I attended the University of Illinois in Urbana-Champaign, and I majored in industrial engineering. And out of school, I worked for EDS (Electronic Data Systems) and at General Motors in La Grange, Illinois, as an industrial engineer. Actually, it’s Caterpillar now, but it was General Motors at the time. I worked there for four years, and then I decided that I wanted a career change and wanted to do something different. So I went back to the University of Illinois, where I got an MBA in marketing. After graduating from business school, I got at BlackVoices.com, which was owned by the Chicago Tribune. I worked in marketing and sales. When AOL bought Black Voices, I went over to join the sales team at AOL. After that, I went to the Weather Channel here in Chicago and worked in sales. And then I went to Interactive One, which is part of Radio One Corporation, where I was the vice president of Midwest and West Coast advertising. And now here at Facebook as a Multicultural Lead, focusing on African-American Affinity sales.
What drives you? Are you more passionate about sales or technology?
You know, I think I’m passionate about both. I’ve always had an affinity for technology, which is why I initially majored in engineering. I have a natural inclination to keep learning. Which is why I like digital, it’s constantly changing. I’ve had careers where I work in multicultural and where I’ve also worked in a more general market. But I am passionate about multicultural marketing. And I love the Tech space. Just the constant changing and the newness that technology allows you to learn because it always changes.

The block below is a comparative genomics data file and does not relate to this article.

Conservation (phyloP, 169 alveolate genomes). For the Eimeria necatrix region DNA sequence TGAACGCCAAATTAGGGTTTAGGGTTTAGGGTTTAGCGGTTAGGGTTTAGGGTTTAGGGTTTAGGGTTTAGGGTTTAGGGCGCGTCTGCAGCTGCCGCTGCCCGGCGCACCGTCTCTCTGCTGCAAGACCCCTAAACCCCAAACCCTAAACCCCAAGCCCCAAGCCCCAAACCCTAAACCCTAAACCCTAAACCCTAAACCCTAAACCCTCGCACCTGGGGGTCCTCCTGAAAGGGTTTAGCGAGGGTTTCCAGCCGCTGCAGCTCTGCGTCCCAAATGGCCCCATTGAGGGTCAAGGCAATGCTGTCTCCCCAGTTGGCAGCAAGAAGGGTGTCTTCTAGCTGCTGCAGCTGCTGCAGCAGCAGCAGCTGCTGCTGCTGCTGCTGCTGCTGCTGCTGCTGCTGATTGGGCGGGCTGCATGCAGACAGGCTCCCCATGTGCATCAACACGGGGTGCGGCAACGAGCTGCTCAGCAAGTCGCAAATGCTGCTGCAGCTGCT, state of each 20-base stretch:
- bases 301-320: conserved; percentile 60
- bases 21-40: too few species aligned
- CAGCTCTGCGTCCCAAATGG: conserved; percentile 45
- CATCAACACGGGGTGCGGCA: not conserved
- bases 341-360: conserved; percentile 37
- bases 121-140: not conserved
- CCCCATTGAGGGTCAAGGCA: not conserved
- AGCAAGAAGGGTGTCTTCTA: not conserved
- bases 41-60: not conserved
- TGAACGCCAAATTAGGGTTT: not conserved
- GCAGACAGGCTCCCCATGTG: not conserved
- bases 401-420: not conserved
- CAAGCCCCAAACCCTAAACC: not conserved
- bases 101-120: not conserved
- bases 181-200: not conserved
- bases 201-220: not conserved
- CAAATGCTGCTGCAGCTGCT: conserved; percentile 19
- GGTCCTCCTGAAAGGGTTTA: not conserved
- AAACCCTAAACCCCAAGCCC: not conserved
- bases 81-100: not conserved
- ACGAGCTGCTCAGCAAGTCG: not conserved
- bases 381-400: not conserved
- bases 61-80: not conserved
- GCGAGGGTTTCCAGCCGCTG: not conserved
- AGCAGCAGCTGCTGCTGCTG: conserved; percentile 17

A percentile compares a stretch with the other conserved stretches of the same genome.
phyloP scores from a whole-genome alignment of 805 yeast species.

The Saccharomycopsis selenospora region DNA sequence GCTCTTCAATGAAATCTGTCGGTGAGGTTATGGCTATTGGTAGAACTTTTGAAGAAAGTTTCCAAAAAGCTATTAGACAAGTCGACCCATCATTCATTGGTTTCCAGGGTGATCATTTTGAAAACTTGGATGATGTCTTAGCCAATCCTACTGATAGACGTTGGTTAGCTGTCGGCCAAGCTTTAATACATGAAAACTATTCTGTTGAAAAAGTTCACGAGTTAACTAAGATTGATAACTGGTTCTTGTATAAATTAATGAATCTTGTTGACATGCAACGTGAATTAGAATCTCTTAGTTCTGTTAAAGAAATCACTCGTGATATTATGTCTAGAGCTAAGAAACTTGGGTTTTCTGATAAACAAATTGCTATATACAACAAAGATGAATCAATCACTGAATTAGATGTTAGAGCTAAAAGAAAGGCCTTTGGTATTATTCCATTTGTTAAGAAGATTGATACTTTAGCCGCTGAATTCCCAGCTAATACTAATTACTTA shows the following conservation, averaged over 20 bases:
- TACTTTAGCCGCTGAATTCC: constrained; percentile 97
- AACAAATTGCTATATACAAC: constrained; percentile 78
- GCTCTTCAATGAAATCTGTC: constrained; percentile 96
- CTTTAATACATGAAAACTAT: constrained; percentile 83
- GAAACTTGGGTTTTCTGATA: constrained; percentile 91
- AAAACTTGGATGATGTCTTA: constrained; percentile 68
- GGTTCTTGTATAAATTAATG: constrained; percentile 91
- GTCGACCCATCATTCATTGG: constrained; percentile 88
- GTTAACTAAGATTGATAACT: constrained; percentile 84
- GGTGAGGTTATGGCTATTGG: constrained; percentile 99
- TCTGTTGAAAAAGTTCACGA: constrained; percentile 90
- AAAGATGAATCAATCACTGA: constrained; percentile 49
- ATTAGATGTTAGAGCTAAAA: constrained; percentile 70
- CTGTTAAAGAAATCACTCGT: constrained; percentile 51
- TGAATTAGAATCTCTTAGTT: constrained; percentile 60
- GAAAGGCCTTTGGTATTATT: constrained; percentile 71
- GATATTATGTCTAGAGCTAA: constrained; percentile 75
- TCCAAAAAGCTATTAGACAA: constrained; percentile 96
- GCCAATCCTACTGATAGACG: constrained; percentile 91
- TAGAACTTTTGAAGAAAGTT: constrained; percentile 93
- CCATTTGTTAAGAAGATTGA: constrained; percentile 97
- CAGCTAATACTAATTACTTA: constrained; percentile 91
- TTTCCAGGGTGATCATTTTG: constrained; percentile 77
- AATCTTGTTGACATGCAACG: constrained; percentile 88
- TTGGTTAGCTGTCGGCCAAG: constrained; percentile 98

Black Tech Mecca
Black Tech Mecca, based here in Chicago, is a data-driven think tank founded by Fabian Elliott for the Black Tech community. They recently put out a report called the 2017 State of the Black Tech Ecosystem. It gives a very thorough accounting of where things stand for African-Americans in tech, where we need to go, and how we need to get there. You can download the report at https://www.blacktechmecca.org. Elliott says that in the near future there will be a report specifically for Chicago.
STEM Panel Discussion on April 6
Young Women’s Leadership Charter School is holding its 9th Annual Girl Power Luncheon at the Drake Hotel (140 E. Walton Place in Chicago) on April 6. This year, Chicago’s only all-girl, public, stem-focused charter school presents a panel of women leaders in STEM fields featuring:
— Anne Pramaggiore, President and CEO, ComEd
— Nelda J. Connors, Founder and CEO, Pine Grove Holdings, LLC
— Dr. Opella Ernest, Senior Vice President, Blue Cross Blue Shield of Illinois
— Caralynn Nowinski Collens, CEO, UI Labs
— Akilah Townsend, Environmental Scientist, Environmental Design International
“I previously worked for AT&T directive external affairs, and I have a keen interest in minority business development. I work at where growth opportunities are coming in this country. What I found was that they’re mostly in the STEM field and that we need to talk to our kids about STEM education and why it’s important to consider going off to study in these fields,” said Kimberly McCullough-Starks, president of the Young Women’s Leadership Charter School’s board of directors and the spokesperson for the event.